I got belted with a swinging arm to the jaw playing Tuesday night social basketball in Redfern – I wrote about it – it got published by The Roar.

Click the link or read the unedited version below…


I’ve always kept a pretty level head in the sporadic social sport competitions of my adult years, but being yelled at to “calm down mate!” by a guy who’d just collected me with a swinging arm to the jaw – in a game of basketball no less – was the straw that finally had me ranting like a loon.

I’m a hopeless ranter at the best of times – just ask the ladies who’ve torn me to shreds in more verbal stoushes than I’ve ever triumphed in – so combine that with being slightly dazed and the best I could come up with was “you just caught me with a swinging jaw [sic] to the jaw and you want me to calm down?” Granted, I’d smashed his knee pretty hard as we both contested the ball and ended up sprawled all over the court, and the situation of the match was intense pressure cooker stuff: four points in the contest, 30 seconds on the clock, and the extremely high stakes of Tuesday night social basketball supremacy at Redfern’s National Centre of Indigenous Excellence on the line.

In the end, we got the win. And winning is everything, right?

Apparently it is, given some of the white line fever I’ve witnessed over the years. Every game seems to feature at least one player who takes their social sport very seriously indeed – presumably because they never did quite crack that first grade squad they’d always been eyeing off in their youth and they’re yet to have children of their own to vicariously live through. Or, you know, they’re just angry at their lot in life and need to express some rage. I’m no psychologist, but it sounds plausible.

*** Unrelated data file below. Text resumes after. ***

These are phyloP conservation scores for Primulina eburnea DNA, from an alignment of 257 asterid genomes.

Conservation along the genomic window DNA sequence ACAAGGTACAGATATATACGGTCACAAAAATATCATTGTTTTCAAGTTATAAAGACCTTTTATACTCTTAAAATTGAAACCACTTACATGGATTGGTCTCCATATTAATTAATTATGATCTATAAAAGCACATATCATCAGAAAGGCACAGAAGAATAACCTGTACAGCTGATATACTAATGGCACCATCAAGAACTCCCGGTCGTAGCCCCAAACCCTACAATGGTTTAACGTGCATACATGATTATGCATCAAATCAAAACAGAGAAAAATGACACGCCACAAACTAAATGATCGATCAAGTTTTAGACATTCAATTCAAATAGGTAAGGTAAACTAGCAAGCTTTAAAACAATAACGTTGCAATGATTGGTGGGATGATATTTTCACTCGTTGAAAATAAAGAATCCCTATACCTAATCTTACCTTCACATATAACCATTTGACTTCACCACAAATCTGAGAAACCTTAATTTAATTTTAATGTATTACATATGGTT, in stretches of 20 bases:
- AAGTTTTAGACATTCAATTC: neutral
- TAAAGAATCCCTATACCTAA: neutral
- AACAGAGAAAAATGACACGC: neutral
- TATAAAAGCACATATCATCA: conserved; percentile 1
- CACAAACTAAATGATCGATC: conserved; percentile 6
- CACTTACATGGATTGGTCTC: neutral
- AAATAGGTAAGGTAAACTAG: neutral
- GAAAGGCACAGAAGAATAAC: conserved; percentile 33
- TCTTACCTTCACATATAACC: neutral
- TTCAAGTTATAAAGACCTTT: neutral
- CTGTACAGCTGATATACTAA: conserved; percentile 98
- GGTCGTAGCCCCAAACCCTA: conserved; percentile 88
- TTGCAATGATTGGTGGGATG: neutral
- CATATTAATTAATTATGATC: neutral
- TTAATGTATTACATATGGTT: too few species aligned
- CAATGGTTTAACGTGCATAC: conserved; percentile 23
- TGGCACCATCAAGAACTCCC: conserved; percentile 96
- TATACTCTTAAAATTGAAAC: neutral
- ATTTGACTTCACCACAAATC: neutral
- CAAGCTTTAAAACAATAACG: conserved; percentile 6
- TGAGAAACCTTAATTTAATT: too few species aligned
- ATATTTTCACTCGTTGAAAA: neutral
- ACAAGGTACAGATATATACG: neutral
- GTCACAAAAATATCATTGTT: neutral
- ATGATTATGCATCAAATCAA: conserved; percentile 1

I’ve always played hard but fair, be it basketball, touch football, indoor volleyball, indoor cricket or indoor soccer. Well, there was that time in my first ever game of indoor soccer where I slide tackled a girl and got told that wasn’t entirely fair, but I was naïve to the nuances of the game. Hell, I figured if it was good enough for Kevin Muscat then it was good enough for me. (NB – aforementioned girl walked off the court and has no doubt enjoyed a happy and rewarding life since, while my slide tackling career ended then and there).

So where do these ultra-competitive and occasionally abusive (to opponents, match officials and even teammates) social sport psychopaths come from? At what stage does verbalising cross the line from playful sledging (and I’m as guilty as anyone, though I’m generally sledging myself in self-deprecating fashion) to outright douchebaggery?

When you’re giving someone a mouthful after their face has interrupted the free passage of your fist through the night air, there’s a fair chance you’ve crossed the line from competitive to complete tosser. The crowds at Redfern on a Tuesday aren’t far off what the Kings pull (joking NBL heavies, bring back the Bullets and all is forgiven), but this is several rungs below the minors and needs to be treated accordingly.

Unless your team jags its first ever win a couple of games into its second season. In that case, you should take whatever is thrown at you on the chin and savour the moment.